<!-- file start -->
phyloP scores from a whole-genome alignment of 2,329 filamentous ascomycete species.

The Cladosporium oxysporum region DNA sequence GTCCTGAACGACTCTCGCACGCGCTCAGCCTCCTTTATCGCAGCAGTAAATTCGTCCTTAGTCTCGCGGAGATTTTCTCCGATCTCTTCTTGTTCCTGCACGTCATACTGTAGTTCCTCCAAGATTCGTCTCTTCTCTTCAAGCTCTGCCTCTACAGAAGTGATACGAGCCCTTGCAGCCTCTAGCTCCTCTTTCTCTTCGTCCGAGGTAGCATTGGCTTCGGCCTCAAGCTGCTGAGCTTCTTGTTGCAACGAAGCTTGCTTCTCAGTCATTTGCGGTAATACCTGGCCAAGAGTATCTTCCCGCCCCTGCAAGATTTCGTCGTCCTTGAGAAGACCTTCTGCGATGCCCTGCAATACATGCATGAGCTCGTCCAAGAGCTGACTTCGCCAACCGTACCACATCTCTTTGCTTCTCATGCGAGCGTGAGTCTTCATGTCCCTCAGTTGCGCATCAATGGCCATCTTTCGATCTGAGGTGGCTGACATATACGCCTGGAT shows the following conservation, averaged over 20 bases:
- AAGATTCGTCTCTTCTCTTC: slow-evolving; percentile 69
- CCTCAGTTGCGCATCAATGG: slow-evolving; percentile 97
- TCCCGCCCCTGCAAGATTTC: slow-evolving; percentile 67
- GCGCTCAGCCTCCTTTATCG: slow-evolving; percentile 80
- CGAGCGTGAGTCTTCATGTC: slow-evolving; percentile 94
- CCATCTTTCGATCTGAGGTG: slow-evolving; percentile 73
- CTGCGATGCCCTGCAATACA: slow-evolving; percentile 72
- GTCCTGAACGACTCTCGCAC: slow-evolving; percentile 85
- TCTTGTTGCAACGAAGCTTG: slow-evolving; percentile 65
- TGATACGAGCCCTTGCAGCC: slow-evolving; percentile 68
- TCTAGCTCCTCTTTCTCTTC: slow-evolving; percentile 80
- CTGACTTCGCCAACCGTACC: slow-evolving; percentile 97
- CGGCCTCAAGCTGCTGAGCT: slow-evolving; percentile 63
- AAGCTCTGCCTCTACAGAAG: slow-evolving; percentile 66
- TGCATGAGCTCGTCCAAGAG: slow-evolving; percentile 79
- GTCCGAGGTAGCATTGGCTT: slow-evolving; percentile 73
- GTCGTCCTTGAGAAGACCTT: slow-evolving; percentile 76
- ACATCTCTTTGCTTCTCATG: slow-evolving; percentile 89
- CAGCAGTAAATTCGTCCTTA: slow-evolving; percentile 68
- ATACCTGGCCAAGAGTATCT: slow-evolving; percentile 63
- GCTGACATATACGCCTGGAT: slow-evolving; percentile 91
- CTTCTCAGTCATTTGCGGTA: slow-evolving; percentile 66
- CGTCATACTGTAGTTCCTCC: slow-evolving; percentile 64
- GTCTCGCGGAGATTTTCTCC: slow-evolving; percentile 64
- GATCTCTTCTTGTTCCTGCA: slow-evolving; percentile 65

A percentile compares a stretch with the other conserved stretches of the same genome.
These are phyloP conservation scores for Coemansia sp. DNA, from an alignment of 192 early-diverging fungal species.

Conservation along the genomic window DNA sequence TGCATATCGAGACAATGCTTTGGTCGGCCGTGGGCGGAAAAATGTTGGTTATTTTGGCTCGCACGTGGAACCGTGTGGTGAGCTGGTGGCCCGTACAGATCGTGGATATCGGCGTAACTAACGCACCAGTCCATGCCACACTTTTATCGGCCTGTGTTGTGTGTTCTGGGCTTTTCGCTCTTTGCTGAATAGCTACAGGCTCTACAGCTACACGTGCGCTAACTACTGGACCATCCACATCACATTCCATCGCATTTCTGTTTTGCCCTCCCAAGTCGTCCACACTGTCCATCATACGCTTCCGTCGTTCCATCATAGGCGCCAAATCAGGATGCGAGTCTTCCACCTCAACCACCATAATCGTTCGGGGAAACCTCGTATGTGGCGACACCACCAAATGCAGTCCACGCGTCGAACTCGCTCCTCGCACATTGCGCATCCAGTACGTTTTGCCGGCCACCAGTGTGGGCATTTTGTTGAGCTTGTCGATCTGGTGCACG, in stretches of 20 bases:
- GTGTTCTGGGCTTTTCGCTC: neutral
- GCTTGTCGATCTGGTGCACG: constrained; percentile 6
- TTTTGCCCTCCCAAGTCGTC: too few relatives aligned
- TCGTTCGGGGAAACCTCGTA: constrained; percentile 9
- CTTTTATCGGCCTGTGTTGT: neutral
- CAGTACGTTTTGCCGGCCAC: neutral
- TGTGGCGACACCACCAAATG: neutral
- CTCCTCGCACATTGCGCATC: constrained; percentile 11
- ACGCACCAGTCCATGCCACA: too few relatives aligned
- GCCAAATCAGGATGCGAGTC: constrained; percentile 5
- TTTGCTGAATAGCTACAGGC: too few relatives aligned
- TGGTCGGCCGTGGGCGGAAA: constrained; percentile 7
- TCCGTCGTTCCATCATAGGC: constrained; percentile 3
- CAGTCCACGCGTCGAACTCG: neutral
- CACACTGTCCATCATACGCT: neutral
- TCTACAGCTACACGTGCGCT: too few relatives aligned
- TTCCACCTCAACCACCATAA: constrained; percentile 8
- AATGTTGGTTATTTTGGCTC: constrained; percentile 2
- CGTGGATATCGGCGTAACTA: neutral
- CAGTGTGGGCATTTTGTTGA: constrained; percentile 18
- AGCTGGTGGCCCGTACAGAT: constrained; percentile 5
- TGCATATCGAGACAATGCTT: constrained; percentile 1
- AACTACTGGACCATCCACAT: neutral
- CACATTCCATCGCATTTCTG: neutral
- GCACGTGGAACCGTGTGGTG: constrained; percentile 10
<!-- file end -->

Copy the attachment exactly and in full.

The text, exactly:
phyloP scores from a whole-genome alignment of 2,329 filamentous ascomycete species.

The Cladosporium oxysporum region DNA sequence GTCCTGAACGACTCTCGCACGCGCTCAGCCTCCTTTATCGCAGCAGTAAATTCGTCCTTAGTCTCGCGGAGATTTTCTCCGATCTCTTCTTGTTCCTGCACGTCATACTGTAGTTCCTCCAAGATTCGTCTCTTCTCTTCAAGCTCTGCCTCTACAGAAGTGATACGAGCCCTTGCAGCCTCTAGCTCCTCTTTCTCTTCGTCCGAGGTAGCATTGGCTTCGGCCTCAAGCTGCTGAGCTTCTTGTTGCAACGAAGCTTGCTTCTCAGTCATTTGCGGTAATACCTGGCCAAGAGTATCTTCCCGCCCCTGCAAGATTTCGTCGTCCTTGAGAAGACCTTCTGCGATGCCCTGCAATACATGCATGAGCTCGTCCAAGAGCTGACTTCGCCAACCGTACCACATCTCTTTGCTTCTCATGCGAGCGTGAGTCTTCATGTCCCTCAGTTGCGCATCAATGGCCATCTTTCGATCTGAGGTGGCTGACATATACGCCTGGAT shows the following conservation, averaged over 20 bases:
- AAGATTCGTCTCTTCTCTTC: slow-evolving; percentile 69
- CCTCAGTTGCGCATCAATGG: slow-evolving; percentile 97
- TCCCGCCCCTGCAAGATTTC: slow-evolving; percentile 67
- GCGCTCAGCCTCCTTTATCG: slow-evolving; percentile 80
- CGAGCGTGAGTCTTCATGTC: slow-evolving; percentile 94
- CCATCTTTCGATCTGAGGTG: slow-evolving; percentile 73
- CTGCGATGCCCTGCAATACA: slow-evolving; percentile 72
- GTCCTGAACGACTCTCGCAC: slow-evolving; percentile 85
- TCTTGTTGCAACGAAGCTTG: slow-evolving; percentile 65
- TGATACGAGCCCTTGCAGCC: slow-evolving; percentile 68
- TCTAGCTCCTCTTTCTCTTC: slow-evolving; percentile 80
- CTGACTTCGCCAACCGTACC: slow-evolving; percentile 97
- CGGCCTCAAGCTGCTGAGCT: slow-evolving; percentile 63
- AAGCTCTGCCTCTACAGAAG: slow-evolving; percentile 66
- TGCATGAGCTCGTCCAAGAG: slow-evolving; percentile 79
- GTCCGAGGTAGCATTGGCTT: slow-evolving; percentile 73
- GTCGTCCTTGAGAAGACCTT: slow-evolving; percentile 76
- ACATCTCTTTGCTTCTCATG: slow-evolving; percentile 89
- CAGCAGTAAATTCGTCCTTA: slow-evolving; percentile 68
- ATACCTGGCCAAGAGTATCT: slow-evolving; percentile 63
- GCTGACATATACGCCTGGAT: slow-evolving; percentile 91
- CTTCTCAGTCATTTGCGGTA: slow-evolving; percentile 66
- CGTCATACTGTAGTTCCTCC: slow-evolving; percentile 64
- GTCTCGCGGAGATTTTCTCC: slow-evolving; percentile 64
- GATCTCTTCTTGTTCCTGCA: slow-evolving; percentile 65

A percentile compares a stretch with the other conserved stretches of the same genome.
These are phyloP conservation scores for Coemansia sp. DNA, from an alignment of 192 early-diverging fungal species.

Conservation along the genomic window DNA sequence TGCATATCGAGACAATGCTTTGGTCGGCCGTGGGCGGAAAAATGTTGGTTATTTTGGCTCGCACGTGGAACCGTGTGGTGAGCTGGTGGCCCGTACAGATCGTGGATATCGGCGTAACTAACGCACCAGTCCATGCCACACTTTTATCGGCCTGTGTTGTGTGTTCTGGGCTTTTCGCTCTTTGCTGAATAGCTACAGGCTCTACAGCTACACGTGCGCTAACTACTGGACCATCCACATCACATTCCATCGCATTTCTGTTTTGCCCTCCCAAGTCGTCCACACTGTCCATCATACGCTTCCGTCGTTCCATCATAGGCGCCAAATCAGGATGCGAGTCTTCCACCTCAACCACCATAATCGTTCGGGGAAACCTCGTATGTGGCGACACCACCAAATGCAGTCCACGCGTCGAACTCGCTCCTCGCACATTGCGCATCCAGTACGTTTTGCCGGCCACCAGTGTGGGCATTTTGTTGAGCTTGTCGATCTGGTGCACG, in stretches of 20 bases:
- GTGTTCTGGGCTTTTCGCTC: neutral
- GCTTGTCGATCTGGTGCACG: constrained; percentile 6
- TTTTGCCCTCCCAAGTCGTC: too few relatives aligned
- TCGTTCGGGGAAACCTCGTA: constrained; percentile 9
- CTTTTATCGGCCTGTGTTGT: neutral
- CAGTACGTTTTGCCGGCCAC: neutral
- TGTGGCGACACCACCAAATG: neutral
- CTCCTCGCACATTGCGCATC: constrained; percentile 11
- ACGCACCAGTCCATGCCACA: too few relatives aligned
- GCCAAATCAGGATGCGAGTC: constrained; percentile 5
- TTTGCTGAATAGCTACAGGC: too few relatives aligned
- TGGTCGGCCGTGGGCGGAAA: constrained; percentile 7
- TCCGTCGTTCCATCATAGGC: constrained; percentile 3
- CAGTCCACGCGTCGAACTCG: neutral
- CACACTGTCCATCATACGCT: neutral
- TCTACAGCTACACGTGCGCT: too few relatives aligned
- TTCCACCTCAACCACCATAA: constrained; percentile 8
- AATGTTGGTTATTTTGGCTC: constrained; percentile 2
- CGTGGATATCGGCGTAACTA: neutral
- CAGTGTGGGCATTTTGTTGA: constrained; percentile 18
- AGCTGGTGGCCCGTACAGAT: constrained; percentile 5
- TGCATATCGAGACAATGCTT: constrained; percentile 1
- AACTACTGGACCATCCACAT: neutral
- CACATTCCATCGCATTTCTG: neutral
- GCACGTGGAACCGTGTGGTG: constrained; percentile 10